Jeb Bush Says Family Went Through "Hell" During Daughter's Drug Abuse

By McCarton Ackerman 11/05/15

The Republican candidate had a rare humanizing moment when talking about his daughter's struggle with addiction.

Jeb Bush
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Jeb Bush has made vague references on the campaign trail to the former drug struggles faced by his daughter, Noelle, but went into greater detail for the first time in a new interview.

Speaking on his campaign bus during a stop in New Hampshire, Bush spoke about how his daughter’s struggles affected the whole family as part of a segment for the Huffington Post web series, 16 and President. He acknowledged that she “went through hell, and so did her mom and so did her dad ... it became very public when I was governor. And it wasn’t easy.”

Noelle, now 38, was arrested on several occasions in 2002 for charges including prescription drug fraud and possession of crack cocaine. A judge eventually sent her into a court-ordered rehabilitation center, but workers at the facility eventually found crack cocaine hidden in her shoe. Noelle was sentenced to 10 days behind bars in October 2002.

“I never expected to be seeing my beautiful daughter in jail,” said Bush. “It’s very debilitating when you have a loved one who’s struggling and you can’t control it. I don’t know what it’s like to lose a daughter. But I almost did.”

However, Bush was roundly criticized at the time of his daughter’s arrests because his policies supported much harsher treatment of drug offenders than Noelle received. In 2002, Bush opposed a ballot initiative in Florida that would send up to 10,000 non-violent drug offenders throughout the state into treatment instead of prison.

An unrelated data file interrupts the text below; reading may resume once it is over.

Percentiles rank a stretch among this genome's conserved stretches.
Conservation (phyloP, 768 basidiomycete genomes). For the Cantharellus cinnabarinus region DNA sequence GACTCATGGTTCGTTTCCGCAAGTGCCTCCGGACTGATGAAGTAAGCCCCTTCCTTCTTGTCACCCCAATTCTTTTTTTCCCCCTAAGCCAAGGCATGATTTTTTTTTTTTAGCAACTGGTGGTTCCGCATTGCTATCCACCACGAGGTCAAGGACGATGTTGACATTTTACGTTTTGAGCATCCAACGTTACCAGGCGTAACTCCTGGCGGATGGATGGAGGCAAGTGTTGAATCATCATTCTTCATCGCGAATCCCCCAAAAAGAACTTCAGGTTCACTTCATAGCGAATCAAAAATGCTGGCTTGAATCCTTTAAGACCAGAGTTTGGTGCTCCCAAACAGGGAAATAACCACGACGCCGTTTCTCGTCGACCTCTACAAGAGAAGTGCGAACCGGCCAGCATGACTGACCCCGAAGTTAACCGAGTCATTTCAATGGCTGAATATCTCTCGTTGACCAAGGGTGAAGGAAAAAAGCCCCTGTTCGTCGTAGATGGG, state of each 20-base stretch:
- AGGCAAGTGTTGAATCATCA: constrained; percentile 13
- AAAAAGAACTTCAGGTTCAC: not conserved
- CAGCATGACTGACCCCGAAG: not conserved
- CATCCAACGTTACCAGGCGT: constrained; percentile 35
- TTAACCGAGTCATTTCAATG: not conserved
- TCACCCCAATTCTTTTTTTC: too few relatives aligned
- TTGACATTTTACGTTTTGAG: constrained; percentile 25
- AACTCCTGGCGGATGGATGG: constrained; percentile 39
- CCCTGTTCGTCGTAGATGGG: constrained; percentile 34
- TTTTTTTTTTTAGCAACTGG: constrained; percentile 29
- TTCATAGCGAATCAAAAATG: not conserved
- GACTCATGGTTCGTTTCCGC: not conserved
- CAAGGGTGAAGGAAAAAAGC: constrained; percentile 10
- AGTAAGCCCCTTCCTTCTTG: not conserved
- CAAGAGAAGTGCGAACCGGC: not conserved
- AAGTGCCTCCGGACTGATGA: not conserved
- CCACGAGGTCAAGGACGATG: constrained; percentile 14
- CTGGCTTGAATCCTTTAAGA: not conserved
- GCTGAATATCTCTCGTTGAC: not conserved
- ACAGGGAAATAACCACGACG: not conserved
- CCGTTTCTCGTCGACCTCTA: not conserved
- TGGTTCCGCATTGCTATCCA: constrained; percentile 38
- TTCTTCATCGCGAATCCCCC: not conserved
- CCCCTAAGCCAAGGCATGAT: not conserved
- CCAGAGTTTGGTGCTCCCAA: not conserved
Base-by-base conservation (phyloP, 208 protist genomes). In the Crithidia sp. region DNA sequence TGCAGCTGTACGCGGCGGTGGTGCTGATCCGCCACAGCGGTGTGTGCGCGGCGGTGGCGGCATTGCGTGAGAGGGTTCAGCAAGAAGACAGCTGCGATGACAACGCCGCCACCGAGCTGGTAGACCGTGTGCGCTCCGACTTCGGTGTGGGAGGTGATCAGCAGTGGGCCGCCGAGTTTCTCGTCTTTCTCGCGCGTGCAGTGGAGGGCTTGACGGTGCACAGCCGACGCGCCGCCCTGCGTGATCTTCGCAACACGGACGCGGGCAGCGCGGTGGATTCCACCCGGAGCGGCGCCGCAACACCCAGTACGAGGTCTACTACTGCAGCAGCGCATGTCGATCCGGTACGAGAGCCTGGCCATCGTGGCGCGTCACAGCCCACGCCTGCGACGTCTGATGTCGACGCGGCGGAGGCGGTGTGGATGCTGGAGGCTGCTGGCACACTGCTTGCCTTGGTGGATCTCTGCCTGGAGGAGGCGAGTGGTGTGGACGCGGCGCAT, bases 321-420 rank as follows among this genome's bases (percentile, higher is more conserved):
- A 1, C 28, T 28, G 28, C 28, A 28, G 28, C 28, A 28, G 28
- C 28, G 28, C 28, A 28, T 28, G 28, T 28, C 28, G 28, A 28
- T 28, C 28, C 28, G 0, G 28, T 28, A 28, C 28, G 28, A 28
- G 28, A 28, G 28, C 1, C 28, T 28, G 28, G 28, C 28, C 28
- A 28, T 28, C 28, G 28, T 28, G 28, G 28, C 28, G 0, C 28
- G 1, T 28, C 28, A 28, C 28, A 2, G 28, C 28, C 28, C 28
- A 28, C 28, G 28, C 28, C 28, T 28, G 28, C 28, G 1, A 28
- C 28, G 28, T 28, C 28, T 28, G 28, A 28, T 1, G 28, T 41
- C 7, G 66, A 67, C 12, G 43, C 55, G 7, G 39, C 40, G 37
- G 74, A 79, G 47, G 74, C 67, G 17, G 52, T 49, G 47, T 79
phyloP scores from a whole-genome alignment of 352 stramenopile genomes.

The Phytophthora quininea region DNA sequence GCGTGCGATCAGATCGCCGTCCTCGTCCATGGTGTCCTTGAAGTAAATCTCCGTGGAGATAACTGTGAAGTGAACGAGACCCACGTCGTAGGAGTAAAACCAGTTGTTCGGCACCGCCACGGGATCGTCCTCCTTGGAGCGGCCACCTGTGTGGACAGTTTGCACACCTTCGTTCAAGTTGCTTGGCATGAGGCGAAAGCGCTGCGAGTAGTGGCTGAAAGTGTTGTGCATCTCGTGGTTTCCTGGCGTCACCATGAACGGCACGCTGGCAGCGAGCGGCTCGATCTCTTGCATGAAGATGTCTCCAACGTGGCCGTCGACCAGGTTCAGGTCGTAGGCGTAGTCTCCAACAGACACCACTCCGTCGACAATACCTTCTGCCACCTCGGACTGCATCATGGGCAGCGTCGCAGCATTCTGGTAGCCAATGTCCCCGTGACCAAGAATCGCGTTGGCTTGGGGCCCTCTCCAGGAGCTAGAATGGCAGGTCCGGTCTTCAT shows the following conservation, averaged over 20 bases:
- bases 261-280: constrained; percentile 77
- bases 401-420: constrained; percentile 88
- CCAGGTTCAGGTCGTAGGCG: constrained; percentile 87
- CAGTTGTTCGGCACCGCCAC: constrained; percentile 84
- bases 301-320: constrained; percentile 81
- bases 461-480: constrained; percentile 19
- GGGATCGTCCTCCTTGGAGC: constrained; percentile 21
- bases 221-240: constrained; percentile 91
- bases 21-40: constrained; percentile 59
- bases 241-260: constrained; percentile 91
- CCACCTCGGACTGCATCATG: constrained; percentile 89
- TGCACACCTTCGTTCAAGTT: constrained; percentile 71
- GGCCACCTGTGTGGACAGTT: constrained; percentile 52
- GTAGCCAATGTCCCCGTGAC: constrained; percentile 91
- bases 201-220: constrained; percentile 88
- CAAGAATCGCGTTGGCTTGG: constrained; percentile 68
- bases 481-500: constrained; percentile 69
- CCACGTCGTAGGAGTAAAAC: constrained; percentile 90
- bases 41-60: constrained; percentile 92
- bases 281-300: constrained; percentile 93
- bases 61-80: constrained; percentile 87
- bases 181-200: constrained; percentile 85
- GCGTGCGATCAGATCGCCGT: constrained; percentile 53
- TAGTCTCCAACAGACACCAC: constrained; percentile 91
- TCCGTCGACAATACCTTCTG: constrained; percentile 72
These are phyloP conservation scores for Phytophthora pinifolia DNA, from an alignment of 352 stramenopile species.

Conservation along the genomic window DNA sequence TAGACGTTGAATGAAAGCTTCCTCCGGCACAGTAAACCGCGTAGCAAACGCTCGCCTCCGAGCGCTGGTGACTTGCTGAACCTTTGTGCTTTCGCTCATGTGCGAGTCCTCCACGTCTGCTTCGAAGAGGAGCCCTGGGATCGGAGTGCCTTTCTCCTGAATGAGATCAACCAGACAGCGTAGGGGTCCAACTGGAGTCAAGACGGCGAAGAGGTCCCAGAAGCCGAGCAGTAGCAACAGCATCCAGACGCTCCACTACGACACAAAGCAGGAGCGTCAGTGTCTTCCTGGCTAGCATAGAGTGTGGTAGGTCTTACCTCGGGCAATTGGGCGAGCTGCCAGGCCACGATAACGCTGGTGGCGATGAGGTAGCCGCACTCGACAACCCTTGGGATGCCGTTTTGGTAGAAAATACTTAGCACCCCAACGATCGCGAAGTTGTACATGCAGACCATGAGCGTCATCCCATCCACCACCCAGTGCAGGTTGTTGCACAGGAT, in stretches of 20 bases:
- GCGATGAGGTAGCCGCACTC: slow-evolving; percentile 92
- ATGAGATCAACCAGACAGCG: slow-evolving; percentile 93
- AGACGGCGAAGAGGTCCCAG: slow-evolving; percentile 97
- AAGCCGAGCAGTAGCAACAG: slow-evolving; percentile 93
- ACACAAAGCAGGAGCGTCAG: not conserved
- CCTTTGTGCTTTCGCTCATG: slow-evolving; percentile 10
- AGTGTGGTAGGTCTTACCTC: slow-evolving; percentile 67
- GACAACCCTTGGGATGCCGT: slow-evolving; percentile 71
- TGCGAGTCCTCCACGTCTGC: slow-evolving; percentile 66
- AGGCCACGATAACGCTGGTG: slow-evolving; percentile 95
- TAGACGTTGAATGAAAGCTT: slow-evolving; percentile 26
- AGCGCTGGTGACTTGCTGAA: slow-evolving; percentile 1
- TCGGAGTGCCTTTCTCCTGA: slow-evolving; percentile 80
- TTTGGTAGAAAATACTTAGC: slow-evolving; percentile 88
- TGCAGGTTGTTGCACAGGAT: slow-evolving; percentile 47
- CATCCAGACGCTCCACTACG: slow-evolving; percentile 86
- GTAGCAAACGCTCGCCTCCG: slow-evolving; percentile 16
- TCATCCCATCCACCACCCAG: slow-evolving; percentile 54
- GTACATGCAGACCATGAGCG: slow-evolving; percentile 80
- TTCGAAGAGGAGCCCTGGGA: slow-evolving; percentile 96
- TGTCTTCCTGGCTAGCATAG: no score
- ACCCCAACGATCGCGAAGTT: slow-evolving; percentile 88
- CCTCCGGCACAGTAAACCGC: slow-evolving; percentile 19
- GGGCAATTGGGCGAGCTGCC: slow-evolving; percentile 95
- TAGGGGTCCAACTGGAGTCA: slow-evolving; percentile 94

He has more recently opposed initiatives in the state to legalize marijuana for either medical or recreational use. Last year, he spoke out against the proposed “United for Care” amendment in Florida, which would have enabled physicians to prescribe medical marijuana for people with terminal illness or other debilitating medical conditions. Bush claimed it would ruin the state’s reputation as “a family-friendly destination for tourism and a desirable place to raise a family or retire.”

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McCarton Ackerman is a freelance writer and editor living in Portland, Oregon. He has been a contributor for The Fix since October 2011, writing on a wide range of topics ranging from medical marijuana in Colorado to the world's sexiest drug smugglers. Follow him on Linkedin and Twitter.